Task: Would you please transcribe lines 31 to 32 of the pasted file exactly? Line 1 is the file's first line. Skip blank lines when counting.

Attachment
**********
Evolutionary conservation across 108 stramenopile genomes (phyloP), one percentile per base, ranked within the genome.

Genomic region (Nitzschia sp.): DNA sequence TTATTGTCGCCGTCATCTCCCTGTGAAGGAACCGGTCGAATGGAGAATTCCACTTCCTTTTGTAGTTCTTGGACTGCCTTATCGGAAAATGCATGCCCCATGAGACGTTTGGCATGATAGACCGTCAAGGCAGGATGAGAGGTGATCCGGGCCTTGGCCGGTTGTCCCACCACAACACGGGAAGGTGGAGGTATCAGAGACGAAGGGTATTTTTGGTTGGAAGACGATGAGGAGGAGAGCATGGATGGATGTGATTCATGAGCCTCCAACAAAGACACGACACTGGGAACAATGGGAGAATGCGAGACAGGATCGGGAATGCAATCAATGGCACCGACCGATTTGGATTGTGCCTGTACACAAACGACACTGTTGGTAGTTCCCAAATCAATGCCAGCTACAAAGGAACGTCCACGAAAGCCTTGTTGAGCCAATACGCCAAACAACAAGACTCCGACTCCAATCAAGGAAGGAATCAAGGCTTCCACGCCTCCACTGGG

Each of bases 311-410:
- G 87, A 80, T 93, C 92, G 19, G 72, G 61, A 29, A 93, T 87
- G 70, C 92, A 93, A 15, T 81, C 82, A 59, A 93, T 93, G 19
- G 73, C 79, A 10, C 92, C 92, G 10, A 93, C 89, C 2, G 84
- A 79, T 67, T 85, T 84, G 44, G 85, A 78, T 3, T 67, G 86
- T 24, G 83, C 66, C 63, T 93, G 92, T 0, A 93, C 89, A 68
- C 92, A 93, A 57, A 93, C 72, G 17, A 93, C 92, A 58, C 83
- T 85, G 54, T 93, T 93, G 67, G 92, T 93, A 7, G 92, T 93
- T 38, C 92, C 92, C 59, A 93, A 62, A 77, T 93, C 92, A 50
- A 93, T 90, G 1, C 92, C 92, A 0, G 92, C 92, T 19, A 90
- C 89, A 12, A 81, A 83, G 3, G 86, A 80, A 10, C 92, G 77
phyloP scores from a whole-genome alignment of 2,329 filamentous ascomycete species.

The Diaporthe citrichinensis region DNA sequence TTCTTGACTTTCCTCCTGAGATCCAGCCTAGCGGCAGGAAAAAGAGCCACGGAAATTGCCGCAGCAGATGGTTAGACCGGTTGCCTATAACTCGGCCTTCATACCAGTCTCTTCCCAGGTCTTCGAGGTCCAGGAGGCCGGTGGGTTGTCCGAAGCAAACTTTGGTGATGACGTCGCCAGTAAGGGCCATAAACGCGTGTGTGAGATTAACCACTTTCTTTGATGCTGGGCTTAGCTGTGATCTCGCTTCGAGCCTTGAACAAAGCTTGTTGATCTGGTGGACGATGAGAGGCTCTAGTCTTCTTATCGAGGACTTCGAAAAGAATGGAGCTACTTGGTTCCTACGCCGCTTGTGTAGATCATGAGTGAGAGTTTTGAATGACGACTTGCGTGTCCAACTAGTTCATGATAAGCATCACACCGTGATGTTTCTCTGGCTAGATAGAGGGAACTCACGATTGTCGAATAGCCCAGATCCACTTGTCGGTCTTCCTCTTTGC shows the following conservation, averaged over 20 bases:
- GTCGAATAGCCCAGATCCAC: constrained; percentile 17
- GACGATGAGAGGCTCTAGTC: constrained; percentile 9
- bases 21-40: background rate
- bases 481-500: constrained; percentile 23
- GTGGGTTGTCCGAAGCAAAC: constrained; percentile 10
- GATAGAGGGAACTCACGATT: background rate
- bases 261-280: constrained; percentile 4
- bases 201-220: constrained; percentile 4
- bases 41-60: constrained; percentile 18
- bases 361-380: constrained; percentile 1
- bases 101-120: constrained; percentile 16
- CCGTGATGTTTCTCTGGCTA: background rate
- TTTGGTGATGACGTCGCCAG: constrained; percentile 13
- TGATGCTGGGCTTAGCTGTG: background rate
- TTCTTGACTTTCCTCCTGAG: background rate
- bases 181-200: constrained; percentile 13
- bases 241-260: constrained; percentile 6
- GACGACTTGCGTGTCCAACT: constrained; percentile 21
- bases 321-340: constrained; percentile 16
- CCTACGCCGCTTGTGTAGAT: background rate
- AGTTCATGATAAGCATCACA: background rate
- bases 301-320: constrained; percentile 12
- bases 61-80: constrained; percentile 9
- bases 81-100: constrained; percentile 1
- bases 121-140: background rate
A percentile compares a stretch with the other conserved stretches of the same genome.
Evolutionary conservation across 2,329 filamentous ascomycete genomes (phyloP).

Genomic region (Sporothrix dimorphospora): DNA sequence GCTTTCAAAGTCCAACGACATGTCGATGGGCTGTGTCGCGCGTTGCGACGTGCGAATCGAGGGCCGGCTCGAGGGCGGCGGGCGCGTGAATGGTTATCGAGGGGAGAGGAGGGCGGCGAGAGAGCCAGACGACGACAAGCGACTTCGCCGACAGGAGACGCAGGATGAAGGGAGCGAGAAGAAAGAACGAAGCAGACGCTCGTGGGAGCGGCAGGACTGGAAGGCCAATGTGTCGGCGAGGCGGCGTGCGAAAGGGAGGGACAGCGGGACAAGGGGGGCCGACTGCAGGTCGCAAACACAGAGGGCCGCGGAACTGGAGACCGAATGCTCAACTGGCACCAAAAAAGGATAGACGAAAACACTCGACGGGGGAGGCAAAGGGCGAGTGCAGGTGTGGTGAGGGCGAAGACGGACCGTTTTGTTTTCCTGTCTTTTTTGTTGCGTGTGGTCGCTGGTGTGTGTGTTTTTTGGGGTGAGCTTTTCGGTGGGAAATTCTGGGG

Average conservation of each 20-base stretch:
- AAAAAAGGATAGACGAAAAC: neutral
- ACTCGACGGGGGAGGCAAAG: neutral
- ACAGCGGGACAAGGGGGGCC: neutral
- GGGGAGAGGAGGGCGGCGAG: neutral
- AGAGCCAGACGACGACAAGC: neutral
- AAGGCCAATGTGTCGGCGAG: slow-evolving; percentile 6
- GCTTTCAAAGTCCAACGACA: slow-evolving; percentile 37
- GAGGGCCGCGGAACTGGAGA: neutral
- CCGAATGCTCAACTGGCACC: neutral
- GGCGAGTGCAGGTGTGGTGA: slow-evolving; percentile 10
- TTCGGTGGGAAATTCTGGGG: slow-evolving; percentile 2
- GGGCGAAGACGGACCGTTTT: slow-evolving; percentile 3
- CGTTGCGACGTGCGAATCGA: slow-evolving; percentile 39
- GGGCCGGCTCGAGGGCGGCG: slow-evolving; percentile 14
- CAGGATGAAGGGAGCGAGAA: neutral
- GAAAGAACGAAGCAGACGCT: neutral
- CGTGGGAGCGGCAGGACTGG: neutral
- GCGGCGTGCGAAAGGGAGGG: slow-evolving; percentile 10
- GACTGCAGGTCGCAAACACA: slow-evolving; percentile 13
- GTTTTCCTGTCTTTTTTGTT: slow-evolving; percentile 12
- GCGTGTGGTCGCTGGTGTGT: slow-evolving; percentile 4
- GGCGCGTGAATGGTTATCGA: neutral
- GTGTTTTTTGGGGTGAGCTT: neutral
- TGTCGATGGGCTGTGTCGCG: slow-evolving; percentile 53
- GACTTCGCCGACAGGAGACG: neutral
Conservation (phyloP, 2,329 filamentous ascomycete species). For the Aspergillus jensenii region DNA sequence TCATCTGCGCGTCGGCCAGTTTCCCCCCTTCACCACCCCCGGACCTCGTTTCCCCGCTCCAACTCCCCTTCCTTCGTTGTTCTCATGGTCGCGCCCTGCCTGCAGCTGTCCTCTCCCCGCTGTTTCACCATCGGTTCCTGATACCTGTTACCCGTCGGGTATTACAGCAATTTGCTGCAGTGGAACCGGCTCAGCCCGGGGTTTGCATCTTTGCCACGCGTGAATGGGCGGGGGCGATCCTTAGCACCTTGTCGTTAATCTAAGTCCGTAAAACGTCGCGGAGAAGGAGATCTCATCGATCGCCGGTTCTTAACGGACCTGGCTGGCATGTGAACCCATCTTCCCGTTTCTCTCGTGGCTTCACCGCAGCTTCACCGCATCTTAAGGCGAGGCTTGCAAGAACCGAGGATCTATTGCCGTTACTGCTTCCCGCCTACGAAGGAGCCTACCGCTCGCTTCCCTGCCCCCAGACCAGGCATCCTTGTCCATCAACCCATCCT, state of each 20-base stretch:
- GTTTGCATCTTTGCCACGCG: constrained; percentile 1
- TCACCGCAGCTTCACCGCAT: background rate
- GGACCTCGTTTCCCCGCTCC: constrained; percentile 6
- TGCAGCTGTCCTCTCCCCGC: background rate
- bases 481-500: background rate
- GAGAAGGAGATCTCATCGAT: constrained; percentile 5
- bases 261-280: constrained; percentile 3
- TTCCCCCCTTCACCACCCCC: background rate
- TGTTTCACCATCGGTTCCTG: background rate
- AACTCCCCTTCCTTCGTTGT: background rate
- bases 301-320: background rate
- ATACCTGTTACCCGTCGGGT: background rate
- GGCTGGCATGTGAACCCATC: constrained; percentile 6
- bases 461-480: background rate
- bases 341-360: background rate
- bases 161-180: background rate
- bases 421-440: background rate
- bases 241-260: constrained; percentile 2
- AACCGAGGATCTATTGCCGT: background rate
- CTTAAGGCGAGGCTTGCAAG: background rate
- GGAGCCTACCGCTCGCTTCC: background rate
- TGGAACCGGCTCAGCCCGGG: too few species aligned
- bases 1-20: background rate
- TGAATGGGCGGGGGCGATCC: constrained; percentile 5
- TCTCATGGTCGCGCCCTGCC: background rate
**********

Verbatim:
- bases 181-200: constrained; percentile 13
- bases 241-260: constrained; percentile 6